How the international media covered the Russo-Ukrainian war, May 13

Sasha Sverdlova, Anton Semyzhenko

The New York Times published a video essay featuring the consequences of the Russian attacks on Ukrainian health care facilities. According to the World Health Organization, Russia has launched about 200 attacks on health care facilities, Ukrainian Healthcare Center has documented 165 cases of hospitals, clinics, maternity wards, blood banks, nursing homes, and addiction treatment facilities damaged. The video essay shows Pavlo Kovtoniuk, a former deputy health minister of Ukraine, who thinks the attacks prove deliberate devastation of the Ukrainian health care system. Despite the international investigation of these cases might take years, Kovtoniuk claims that cruelty and purpose are evident in Ukraine and Putin has used this tactic even before, for example in the Chechen war, when he also targeted a maternity hospital and other facilities.

The Time writes about boycotting Russian artists providing an example of a Russian DJ, who has been silent about the Russian invasion of Ukraine and still is booked in Europe and America. DJ Nina Kraviz is arguably the most famous Russian pop musician on a global scale, who has been supporting Putin over the years on her social media. Earlier, President Zelensky has urged Russian artists to criticize the war, as did Liya Akhedzhakova and Maksym Galkin. Music is political, as well as sports. The Time talked to Ukrainian DJ Nastia, who says that electronic music culture has political roots as rave culture is about freedom and equality. Many Russian artists have joined the Ukrainian cause, and many are at risk now facing threats from the government. Some others are struggling with overwhelming russophobia abroad. Some others are managing to support Putin and to still remain in business, like Nina Kraviz. While she has been criticized by Ukrainian and pro-Ukrainian Russian colleagues, some other DJs defend her saying it might be too risky for Nina to stand up against Putin’s dictatorship and that she deserves a right to work, so her tour in Europe and U.S goes on. DJ Nastia believes the reason for the electronic music scene protecting Kraviz is profit which is apparently more important than principles.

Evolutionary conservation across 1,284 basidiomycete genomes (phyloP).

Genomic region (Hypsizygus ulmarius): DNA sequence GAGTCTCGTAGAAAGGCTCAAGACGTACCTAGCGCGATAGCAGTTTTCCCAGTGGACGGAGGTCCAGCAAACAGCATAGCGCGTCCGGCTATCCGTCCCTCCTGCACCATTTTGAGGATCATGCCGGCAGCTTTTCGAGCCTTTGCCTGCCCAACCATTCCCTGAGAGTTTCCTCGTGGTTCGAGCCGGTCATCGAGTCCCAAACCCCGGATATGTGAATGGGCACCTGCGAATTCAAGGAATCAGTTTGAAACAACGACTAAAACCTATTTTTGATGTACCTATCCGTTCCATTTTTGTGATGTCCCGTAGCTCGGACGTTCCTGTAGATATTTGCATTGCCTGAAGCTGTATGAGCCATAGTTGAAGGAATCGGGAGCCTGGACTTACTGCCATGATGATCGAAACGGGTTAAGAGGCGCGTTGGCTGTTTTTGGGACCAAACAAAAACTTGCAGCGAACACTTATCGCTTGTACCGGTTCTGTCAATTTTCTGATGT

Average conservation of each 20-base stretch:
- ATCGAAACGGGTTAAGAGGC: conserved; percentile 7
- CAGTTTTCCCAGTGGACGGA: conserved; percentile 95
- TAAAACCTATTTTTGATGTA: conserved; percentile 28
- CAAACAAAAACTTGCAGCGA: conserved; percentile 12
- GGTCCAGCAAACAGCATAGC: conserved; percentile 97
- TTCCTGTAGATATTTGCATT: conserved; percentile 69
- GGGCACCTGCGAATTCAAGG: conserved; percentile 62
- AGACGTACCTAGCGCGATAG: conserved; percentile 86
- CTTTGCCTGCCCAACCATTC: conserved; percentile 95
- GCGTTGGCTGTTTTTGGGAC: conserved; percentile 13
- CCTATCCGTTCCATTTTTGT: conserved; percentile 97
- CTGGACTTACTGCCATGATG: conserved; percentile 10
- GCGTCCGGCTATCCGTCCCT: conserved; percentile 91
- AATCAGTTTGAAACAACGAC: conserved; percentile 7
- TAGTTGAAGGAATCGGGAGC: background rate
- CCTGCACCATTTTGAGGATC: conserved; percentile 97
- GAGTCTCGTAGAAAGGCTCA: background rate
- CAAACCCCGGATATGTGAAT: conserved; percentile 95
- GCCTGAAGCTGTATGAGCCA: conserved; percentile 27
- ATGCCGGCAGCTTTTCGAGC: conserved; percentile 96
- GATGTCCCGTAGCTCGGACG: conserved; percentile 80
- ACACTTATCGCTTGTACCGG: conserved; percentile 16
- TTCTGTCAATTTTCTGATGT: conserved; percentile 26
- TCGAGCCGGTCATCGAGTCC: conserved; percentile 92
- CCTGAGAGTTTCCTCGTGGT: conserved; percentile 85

The UK is going after the network of people who keep Putin’s finances hidden, including Alina Kabayeva, Putin’s alleged lover, writes The Guardian. According to the foreign office statement, the Russian dictator’s official assets included not more than a small apartment and two old cars, while his luxurious lifestyle with yachts and mansions is obvious. The UK government, therefore, decided to target the new sanction package against Putin’s relatives and associates, including his childhood friends, network, and family, including a number of cousins, former wife Liudmula Ocheretnaya, and alleged lover Alina Kabayeva. In total UK government has imposed sanctions against 1000 individuals and 100 entities since the beginning of the full-scale Russian invasion of Ukraine.

The "new goal" of Russia in Ukraine, announced in April, ie the capture of Donbass, seems to have the same chances of achievement as the previous goal of capturing Kyiv and overthrowing the Ukrainian government, writes Vox. Analyzing the course of events in the last three weeks, the publication states that the Russian troops managed to advance only a few kilometers, the probability of a breakthrough is low and constantly decreasing. Putin had hoped to declare at least some victory in the "sacred" May 9 ― but in fact had nothing to say. It is another matter whether this increasingly probable defeat of Russia in this battle will affect the general course of the war. After all, Ukrainian troops are also exhausted and there is no certainty that they will be able to recapture the already captured part of Donbas, at least for now.